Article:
We can still read of the experiences of many of the women carrying out this work, for example:

‘Mrs A. therefore, as the family increased, took up the occupation of “sticking and papering”; that is to say she spent what spare time she could command in affixing little artificial green leaves to stalks of wire, and in winding around the wire strips of thing green paper. The leaves, thus provided with stalks, were packed together in dozens, and the payment for doing a gross varied from 1 ¾ d to 2 ½ d; the gross took about an hour. Mrs A. worked usually from 9.30 in the morning, to the same hour at night, less some two or three hours occupied by housework,  preparation of meals etc., and earned – when work was not slack – from 5/- to 7/6 a week.’[2]

Mrs A. lived in London with her husband, who also worked full time, and her four children. As well as somehow managing to work from early morning to late at night, working on average 72 hours a week, and covering some 3,360 stalks in those 72 hours, she also had to travel to the factory to collect her supplies for her work, and to take back to her employer, the stalks she had completed. At times she could send one of her children to enable her carry out her household chores – but all of this travelling across London also cost money and time. When her wages were combined with her husband’s, they barely covered the cost of the rent, which, when paid, left only 4/1 ½ a week per head for everything else that they required, their heating, food, clothing and household goods.  Clementina Black explains how this was totally inadequate and meant that hard working families were cast into even deeper poverty, despite the mother and the father working long hours.  Black describes in colourful, and emotionally laden terms how Mr and Mrs A. were a ‘model pair’, who didn’t marry early (she calculates them having married when Mrs A would have been in her late 20s), and how her children, although ‘pale and delicate’, were well-kept; ‘they had lost none’.[3]

Mrs A. is an example of a ‘sticker and paperer’ – Black also introduces us to the ‘sticker and mounter’ – the women who were provided with the flowers and leaves already prepared (by the likes of Mrs A.), and who then formed bunches of flowers (as seen on the bonnet illustrated above) for clothing and decoration. As with everything else in this form of work, there were high quality flowers prepared with the finest materials by skilled workers, and some, which Black notes, were arguably for the lower end of the market:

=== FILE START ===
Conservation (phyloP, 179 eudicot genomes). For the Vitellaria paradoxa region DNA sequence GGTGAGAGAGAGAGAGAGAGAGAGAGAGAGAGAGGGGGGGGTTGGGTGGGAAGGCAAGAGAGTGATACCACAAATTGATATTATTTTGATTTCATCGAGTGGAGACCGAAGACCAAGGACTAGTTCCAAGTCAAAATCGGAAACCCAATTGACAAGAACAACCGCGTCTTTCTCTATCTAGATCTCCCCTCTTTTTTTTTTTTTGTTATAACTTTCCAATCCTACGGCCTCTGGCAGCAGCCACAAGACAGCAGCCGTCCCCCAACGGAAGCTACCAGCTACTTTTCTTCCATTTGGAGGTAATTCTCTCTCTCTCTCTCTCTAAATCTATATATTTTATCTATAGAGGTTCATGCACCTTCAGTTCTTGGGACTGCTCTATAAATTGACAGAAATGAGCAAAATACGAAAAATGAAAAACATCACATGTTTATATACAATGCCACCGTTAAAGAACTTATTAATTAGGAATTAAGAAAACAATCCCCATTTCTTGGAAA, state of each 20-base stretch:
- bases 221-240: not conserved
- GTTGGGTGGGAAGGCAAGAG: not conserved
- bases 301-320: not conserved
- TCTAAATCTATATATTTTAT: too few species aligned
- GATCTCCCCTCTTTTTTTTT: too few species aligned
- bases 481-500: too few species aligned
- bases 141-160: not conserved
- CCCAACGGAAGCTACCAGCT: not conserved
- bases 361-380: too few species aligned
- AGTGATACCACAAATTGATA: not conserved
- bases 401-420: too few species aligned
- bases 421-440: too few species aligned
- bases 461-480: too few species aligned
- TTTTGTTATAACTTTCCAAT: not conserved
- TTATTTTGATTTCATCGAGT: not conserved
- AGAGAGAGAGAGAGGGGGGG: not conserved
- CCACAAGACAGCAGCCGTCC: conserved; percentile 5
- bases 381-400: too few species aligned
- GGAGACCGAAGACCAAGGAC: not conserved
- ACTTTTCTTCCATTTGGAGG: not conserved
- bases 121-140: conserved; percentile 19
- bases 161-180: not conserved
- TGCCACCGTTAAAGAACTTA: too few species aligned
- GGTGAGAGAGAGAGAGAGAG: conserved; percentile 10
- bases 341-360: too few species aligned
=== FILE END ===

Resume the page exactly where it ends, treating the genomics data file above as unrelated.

‘No. 2 presented the investigator with a specimen of her work, a poor flattened sample of execution. It consisted of leaves which, from their form, appear intended to represent rose leaves, but of which the colour, an unshaded emerald green, belongs to no rose leaf that ever grew. The leaves, made of a sort of calico and waxed are mounted in four groups, two or three leaves, one of five, and one of seven, and the wire stalks of these groups are then bound together with fine wire so that each spray seems to grow from a main stem. Each bunch thus comprises eighteen leaves, and for the making up a dozen branches the worker was paid 2d. For sprays of one rose, one bud, and three leaves, tied up in dozens, she was paid 3/9 a gross.”[4]

Through contemporary social surveys it is possible to get close to the women making the flowers, and to observe the conditions in which they were working.  It is also possible to see the ways in which their working conditions, and, arguably more importantly, wages changed over the decades as cheaper imports drove down prices and changing working patterns, such as the training of blind children to mount artificial flowers in institutions, created a situation where some home-working women were forced to work longer hours, for less money.

Of course, artificial florists were not alone in seeing their hours increase as their wages decreased, but their wages appear to have taken a particularly severe downward turn in the latter years of the nineteenth-century.  When comparing reports on the income and working conditions of these women in Booth’s study of the trades of the East End of London, published in 1893 with the work carried out by a team of social researchers led by Clementina Black c1905-1908, it is possible to see in graphic detail how fast, and how far, the women’s labour had been devalued. What is interesting to note is that in Black’s survey, some women suggest that their wages have plummeted, whereas others insist that either their piece rate has not changed, or, had dropped, but had recently improved again.[5]